My Eclectic Course Schedule (Senior Spring Edition)

A child smiling with their tongue out.

It’s no secret that Yale is a liberal arts college — in fact, you might have noticed that we kind of make a big deal about it. I’ve tested the waters of more than a few subject areas in my time here, but I’ve always felt like I hadn’t let myself take a really eclectic semester. Well, what better time than my senior year? As I was deciding on my final Yale courses, I tried to pick classes that covered areas that I’ve always been interested in, but had been put off for the sake of completing my major. Note that my major is Ethics, Politics, and Economics — you’ll see that the work I’m doing this semester has precious little to do with any of those areas. Sifting through the (literal) thousands of courses was certainly time-consuming, but I think the end product was worth it — and I suspect that you’ll agree.

A cartoon octopus asks — do you really have to have a degree in science to have an opinion about the world? Our professor responds — No! Just be willing to ask questions and listen first.
The opening slide from our first class.

Everyone has to take two science courses to graduate, and I’ve only taken one to date, so my time has effectively run out. Thankfully, there is a whole slate of science courses that are meant to give non-science majors a fulfilling and educational experience without requiring a huge amount of technical knowledge. One such course is Physics 120, otherwise known as Quantum Physics and Beyond.

I used to watch Bill Nye and Neil deGrasse Tyson with my family all the time — in eighth grade I’d decided that I was going to be an astrophysicist! Career plans changed, but I’ve had my eye on this course for a couple of years now. We’ve been covering topics in modern physics, from subatomic particles to the Big Bang. The readings are interesting and digestible, and you certainly don’t have to be a quantum physicist to take this class. It’s the perfect way for me to fulfill this requirement, actually.

Multivariate Statistics for Social Sciences

I’m also finishing up the Certificate in Statistics and Data Science — you have to take five courses in four general areas, and this is my fifth and final course. It’s completely asynchronous, which means that the lectures have all been prerecorded and there’s no time where I actually have to be in a specific place (though the course staff holds copious amounts of office hours for our convenience). I love working at my own pace and in my own room, so this course is perfect for me! This is actually the second course that I’ve taken with this professor in this format — the lectures are all recorded from his chest up, so it’s entirely possible that I’ll have spent a full year with this professor without ever seeing his legs. Weird.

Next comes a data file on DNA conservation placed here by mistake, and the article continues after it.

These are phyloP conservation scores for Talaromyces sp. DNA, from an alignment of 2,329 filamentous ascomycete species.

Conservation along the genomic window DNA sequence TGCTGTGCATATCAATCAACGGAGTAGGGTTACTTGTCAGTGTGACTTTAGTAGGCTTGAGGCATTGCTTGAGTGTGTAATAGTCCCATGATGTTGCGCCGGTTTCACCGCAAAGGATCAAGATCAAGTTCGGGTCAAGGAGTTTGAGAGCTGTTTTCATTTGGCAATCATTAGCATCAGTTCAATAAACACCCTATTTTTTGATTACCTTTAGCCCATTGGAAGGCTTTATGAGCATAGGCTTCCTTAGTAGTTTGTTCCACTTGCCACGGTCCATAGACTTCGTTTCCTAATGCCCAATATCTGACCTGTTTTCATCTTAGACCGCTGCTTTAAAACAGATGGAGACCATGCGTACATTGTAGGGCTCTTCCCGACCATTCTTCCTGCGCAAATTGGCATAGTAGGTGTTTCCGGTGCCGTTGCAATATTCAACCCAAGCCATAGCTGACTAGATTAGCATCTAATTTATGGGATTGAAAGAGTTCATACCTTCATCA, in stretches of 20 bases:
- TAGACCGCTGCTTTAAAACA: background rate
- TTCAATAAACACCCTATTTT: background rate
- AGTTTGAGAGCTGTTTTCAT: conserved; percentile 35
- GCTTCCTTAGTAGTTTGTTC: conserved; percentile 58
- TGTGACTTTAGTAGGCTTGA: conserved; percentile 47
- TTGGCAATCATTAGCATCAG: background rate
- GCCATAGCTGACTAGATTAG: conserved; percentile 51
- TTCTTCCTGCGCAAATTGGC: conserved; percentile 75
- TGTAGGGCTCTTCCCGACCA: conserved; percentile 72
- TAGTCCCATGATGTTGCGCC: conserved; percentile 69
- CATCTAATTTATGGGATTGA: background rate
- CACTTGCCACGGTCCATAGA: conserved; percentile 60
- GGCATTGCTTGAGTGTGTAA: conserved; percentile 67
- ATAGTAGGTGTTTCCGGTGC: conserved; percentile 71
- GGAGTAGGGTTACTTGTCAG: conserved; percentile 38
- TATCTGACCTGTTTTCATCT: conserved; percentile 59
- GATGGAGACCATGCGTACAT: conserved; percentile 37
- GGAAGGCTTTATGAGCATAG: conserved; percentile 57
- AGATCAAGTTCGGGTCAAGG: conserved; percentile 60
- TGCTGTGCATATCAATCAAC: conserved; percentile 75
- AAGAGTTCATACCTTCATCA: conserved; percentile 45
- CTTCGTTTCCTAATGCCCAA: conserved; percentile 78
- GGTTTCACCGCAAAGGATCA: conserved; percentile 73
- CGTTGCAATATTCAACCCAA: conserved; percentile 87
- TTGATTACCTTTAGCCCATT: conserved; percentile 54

In this class, you learn a variety of statistical techniques for analyzing complicated real world data. Through this class, people apply these techniques to study healthcare, economics, the environment; a whole bunch of topics that deserve our attention. I chose to go a more lighthearted route, since I promised myself that I’d make this semester as fun as possible. So, I’m applying these techniques to NBA statistics — it’s still great practice, if a bit more low stakes! As an avid basketball fan, it’s been a fun couple of weeks, and sometimes I’ll even text my findings to my brother.

Graphs showing the different statistical "footprints" of different NBA players.
A couple of graphs that I made for my most recent assignment — I wasn’t kidding about spending the entire semester on the NBA statistics!

American Neighborhood Musics

As a senior in high school, I applied to a lot of schools as a double major with political science and music performance. Career paths changed again (noticing a trend?), and I’ve missed spending time with music in a classroom environment. Well, lucky for me, Yale is home to a world class music school, and there are a ton of courses well-suited to undergraduates. I enrolled in one such course, where we learn about (and listen to) music coming from distinctive times and places all over the country.

The class covers early American music (military marches, ragtime, jazz, etc.) as context for what is to follow. We then spend two weeks each on go-go, Tejano, reggaeton, and Korean-diasporic music. The music is fantastic — what better homework is there than listening to amazing artists do amazing things? I’m learning a ton, and there is quite little emphasis on grades; to me, that’s the mark of a well-structured course. If you come here, take this class. You can thank me later.

A screenshot of a Spotify playlist cover.
The playlist I made last week for my listening homework during our go-go unit — straight fire. Find me on Spotify, if you dare.

I’ll probably do a deeper dive into one (or a few) of these courses later, because I really do think that they’re great examples of why I value a holistic approach to education. I’m having a ton of fun, I’m constantly learning, and my work honestly doesn’t really feel like work. Life is good.